If the prospect of owning this Boss 302 Trans-Am race car and complementary cab-over Ford flatbed doesn’t give you chills, you’re not human, as far as I’m concerned. Bringatrailer.com recently dredged up the matching set, which was carefully built to replicate the car that won the historic 1970 Trans-Am championship and the truck that hauled it. The Mustang is a real Boss 302 that was restored to full racing specification, with some concessions to modern technology. The Caterpillar-powered, 1986-vintage hauler lived most of its life as a fire truck in Pennsylvania before it was shipped to California for restoration and the addition of the ramped bed. The pair is being offered on boss302.com for $145,000—or $60,000 for the truck only.
That’s a whole lot of money, but these flashy Fords would give you serious star power at most car shows, in addition to offering a great conveyance for satisfying your track-day fix. Plus, a car with real Parnelli Jones racing provenance would likely cost hundreds of thousands more than this and be impossible to replace. The car is particularly cool because the legendary Jones drove it for famous team owner Bud Moore, not to mention the fact that the eleven-race ’70 Trans-Am season probably represents the absolute high-water mark in American road-racing history, as all domestic manufacturers fielded serious entries—and many big-name drivers competed—in the over-two-liter class.
I’m usually interested in old cars that are easily usable on the street—a description that fits neither of these vehicles—but this orange twosome is just too awesome to ignore, even as simple eye candy. Many commenters on BaT testified to the quality of creator Les Werling’s work, too, and our sister publication, Mustang Monthly, published this interesting feature story on the pair of Fords in August 2009.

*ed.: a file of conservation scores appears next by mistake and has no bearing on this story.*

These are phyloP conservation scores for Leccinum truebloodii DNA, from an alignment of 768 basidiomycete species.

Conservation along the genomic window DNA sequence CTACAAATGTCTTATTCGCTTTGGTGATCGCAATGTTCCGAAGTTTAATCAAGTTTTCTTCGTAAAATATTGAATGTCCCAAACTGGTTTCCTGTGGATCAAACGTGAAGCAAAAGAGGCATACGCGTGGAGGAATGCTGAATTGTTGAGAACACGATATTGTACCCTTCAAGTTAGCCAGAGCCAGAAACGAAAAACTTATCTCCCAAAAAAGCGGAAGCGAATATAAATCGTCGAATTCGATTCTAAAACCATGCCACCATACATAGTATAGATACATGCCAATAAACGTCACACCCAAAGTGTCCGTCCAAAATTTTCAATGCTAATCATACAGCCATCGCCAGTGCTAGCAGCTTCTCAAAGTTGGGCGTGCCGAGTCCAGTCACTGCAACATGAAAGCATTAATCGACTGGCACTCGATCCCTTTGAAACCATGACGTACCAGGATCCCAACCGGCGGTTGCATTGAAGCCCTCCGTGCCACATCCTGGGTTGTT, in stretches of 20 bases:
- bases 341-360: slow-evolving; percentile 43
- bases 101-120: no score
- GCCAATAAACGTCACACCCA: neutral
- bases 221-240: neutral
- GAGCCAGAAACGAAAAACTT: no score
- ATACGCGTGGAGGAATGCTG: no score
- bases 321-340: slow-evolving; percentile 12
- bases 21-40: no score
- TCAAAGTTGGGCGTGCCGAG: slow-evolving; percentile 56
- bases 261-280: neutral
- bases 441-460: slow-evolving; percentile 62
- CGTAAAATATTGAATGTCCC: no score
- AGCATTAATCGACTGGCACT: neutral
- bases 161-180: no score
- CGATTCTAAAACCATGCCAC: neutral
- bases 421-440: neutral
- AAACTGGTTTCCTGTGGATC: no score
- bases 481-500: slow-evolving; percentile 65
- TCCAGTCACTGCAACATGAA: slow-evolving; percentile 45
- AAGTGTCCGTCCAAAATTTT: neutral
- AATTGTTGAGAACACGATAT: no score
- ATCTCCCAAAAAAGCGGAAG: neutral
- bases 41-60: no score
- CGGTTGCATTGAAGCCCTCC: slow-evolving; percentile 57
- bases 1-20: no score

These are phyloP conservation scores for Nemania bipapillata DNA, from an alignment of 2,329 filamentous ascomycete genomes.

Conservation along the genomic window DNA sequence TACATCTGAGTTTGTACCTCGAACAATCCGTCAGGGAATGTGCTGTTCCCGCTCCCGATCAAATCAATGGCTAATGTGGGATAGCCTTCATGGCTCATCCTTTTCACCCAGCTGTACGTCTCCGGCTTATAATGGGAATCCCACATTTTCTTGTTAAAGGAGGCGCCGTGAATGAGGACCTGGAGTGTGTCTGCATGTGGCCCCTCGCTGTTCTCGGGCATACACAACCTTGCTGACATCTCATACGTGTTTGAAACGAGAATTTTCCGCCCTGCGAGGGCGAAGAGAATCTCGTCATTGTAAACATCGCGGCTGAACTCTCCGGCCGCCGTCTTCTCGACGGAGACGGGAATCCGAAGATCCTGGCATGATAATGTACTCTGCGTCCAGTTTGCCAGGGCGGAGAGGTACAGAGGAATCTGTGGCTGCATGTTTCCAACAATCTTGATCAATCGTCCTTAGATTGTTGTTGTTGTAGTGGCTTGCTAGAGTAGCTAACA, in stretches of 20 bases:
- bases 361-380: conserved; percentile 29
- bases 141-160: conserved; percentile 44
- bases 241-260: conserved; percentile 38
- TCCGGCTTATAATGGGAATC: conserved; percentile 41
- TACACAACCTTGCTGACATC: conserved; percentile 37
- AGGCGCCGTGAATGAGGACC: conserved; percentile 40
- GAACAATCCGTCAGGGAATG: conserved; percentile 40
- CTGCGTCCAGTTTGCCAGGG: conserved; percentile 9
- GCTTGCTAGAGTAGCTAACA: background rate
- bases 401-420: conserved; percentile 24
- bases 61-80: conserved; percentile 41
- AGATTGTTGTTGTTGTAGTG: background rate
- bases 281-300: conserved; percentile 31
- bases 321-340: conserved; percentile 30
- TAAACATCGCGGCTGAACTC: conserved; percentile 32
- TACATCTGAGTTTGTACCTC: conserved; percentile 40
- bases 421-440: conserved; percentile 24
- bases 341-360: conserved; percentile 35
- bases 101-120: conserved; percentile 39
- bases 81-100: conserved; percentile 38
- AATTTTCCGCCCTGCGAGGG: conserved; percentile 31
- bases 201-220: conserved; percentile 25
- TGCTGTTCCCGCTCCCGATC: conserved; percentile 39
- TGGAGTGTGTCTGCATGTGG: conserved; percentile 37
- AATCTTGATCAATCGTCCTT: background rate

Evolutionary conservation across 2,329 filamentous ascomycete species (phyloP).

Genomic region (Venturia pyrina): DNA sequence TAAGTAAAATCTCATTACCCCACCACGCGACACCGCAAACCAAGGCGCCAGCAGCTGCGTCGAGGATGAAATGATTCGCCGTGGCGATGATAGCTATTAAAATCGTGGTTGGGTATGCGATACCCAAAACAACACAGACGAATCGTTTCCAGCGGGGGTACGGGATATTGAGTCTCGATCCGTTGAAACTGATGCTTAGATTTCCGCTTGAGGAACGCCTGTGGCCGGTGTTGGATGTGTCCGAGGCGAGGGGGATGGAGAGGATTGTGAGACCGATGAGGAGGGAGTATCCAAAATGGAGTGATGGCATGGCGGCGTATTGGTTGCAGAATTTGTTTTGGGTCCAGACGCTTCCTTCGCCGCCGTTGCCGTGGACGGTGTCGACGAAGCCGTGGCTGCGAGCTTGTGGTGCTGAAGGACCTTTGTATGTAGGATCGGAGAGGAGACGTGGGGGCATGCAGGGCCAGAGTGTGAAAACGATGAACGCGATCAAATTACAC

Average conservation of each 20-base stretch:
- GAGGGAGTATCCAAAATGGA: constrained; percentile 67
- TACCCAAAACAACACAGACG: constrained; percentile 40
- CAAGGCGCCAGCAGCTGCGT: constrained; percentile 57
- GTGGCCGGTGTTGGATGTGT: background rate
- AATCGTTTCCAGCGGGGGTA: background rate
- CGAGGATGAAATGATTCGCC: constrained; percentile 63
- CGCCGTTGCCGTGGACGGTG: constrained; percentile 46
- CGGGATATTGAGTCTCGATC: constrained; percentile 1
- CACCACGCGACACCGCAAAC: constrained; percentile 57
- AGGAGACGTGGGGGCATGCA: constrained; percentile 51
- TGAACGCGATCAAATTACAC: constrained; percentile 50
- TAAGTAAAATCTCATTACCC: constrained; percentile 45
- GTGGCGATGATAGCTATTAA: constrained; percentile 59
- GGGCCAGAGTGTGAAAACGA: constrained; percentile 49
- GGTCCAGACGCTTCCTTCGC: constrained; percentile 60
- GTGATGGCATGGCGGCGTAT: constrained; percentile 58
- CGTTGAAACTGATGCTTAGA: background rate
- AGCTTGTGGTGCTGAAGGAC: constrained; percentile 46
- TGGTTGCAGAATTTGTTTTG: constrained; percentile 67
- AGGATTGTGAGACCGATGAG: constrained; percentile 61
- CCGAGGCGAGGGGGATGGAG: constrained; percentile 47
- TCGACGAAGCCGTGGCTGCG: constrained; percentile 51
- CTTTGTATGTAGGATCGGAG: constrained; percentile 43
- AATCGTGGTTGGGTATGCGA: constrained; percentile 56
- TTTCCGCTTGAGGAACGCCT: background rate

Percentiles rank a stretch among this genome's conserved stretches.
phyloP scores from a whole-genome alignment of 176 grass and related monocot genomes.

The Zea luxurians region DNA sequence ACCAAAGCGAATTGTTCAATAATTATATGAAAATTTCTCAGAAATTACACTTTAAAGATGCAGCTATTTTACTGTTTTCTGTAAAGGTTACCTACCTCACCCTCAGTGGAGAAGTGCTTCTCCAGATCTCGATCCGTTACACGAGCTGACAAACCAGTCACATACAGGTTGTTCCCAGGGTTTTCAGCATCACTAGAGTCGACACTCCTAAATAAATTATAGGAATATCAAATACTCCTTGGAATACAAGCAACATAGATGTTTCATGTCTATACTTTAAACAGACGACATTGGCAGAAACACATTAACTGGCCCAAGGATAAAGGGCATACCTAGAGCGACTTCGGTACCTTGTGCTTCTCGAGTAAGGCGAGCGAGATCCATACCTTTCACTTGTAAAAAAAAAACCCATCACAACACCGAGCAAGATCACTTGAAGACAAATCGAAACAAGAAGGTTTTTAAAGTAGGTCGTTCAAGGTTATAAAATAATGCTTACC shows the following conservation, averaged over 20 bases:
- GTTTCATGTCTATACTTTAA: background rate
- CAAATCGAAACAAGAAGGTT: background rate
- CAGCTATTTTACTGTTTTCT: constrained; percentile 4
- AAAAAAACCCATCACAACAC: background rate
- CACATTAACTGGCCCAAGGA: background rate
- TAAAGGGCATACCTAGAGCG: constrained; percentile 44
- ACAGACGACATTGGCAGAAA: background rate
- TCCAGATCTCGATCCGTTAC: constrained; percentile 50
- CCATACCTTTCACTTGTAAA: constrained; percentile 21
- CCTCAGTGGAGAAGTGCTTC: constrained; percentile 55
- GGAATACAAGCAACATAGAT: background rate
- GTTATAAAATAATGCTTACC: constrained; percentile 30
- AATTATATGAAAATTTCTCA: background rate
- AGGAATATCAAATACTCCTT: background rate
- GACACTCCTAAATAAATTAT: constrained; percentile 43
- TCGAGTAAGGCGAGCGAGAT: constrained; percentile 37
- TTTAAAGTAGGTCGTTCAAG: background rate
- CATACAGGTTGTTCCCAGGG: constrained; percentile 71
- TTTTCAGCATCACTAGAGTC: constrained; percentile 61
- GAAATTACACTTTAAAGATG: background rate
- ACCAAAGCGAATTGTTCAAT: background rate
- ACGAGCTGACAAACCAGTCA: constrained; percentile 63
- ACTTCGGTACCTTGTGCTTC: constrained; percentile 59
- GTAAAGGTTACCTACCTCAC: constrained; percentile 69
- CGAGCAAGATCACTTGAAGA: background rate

Race-car haulers are hot right now, by the way. Bringatrailer also recently featured this 1959 British Motor Corporation transporter and this 1950 International and trailer that’s painted to look like it once ferried esteemed European marques to and from the track. And a couple years ago, our own Preston Lerner dove into this story of an enchanting Fiat transporter that shuttled Scarab racing cars during the 1960 Formula 1 season.
Honorable Mentions Finalists for my favorite BaT car from July 1 through July 16 include the following, ranked from most tantalizing to least:
1. 1972 Chevrolet Townsman wagon It’s hard to resist a good-ole American station wagon, especially one this nice, clean, and green (and I’m not talking about fuel economy). A good price and a fancy disappearing tailgate helped put this Bel Air wagon at the top of my list of also-rans.
2. 1954 Lotus Mark VI It’s not often that you see genuine early Lotuses for sale, and this enticing Mark VI was offered for just $39,000 on a somewhat obscure Utah news site. The Mark VI was the first “production” Lotus; about 110 were built from 1952 through 1955.
3. 1974 Dodge D100 pickup The Mopar guy in me loved this California-clean truck from the moment I clicked on it. The stick shift, pale green paint, and mild engine mods ensured its high spot on my list—and in my heart.
4. 1966 Sunbeam Imp I very seriously considered buying this Imp before I decided to purchase my 1967 MGB/GT in 2007. The problem with Imps, though, is that there just aren’t very many of them out there, especially in North America. If this $2500 car hadn’t been full of Bondo, as reported, I might’ve had to make a trip to Ontario to check it out.
5. 1965 Ford Cortina V-8 A Cortina was another model that I seriously lusted after when I was in the market a few years back. I’m not usually a fan of engine swaps, but this car seems like it would be ridiculously fun—and loud enough to drown out the purist in me.
Previous Fortnight Favorites 1. Early April 2011: 1965 Austin Mini Cooper S 2. Late April 2011: 1959 MGA Twin Car race car 3. Early May 2011: 1964 Ford Falcon station wagon 4. Late May 2011: 1966 Chrysler Newport convertible 5. Early June 2011: 1960 Alfa Romeo Giulietta Sprint coupe 6. Late June 2011: 1964 Porsche 356SC coupe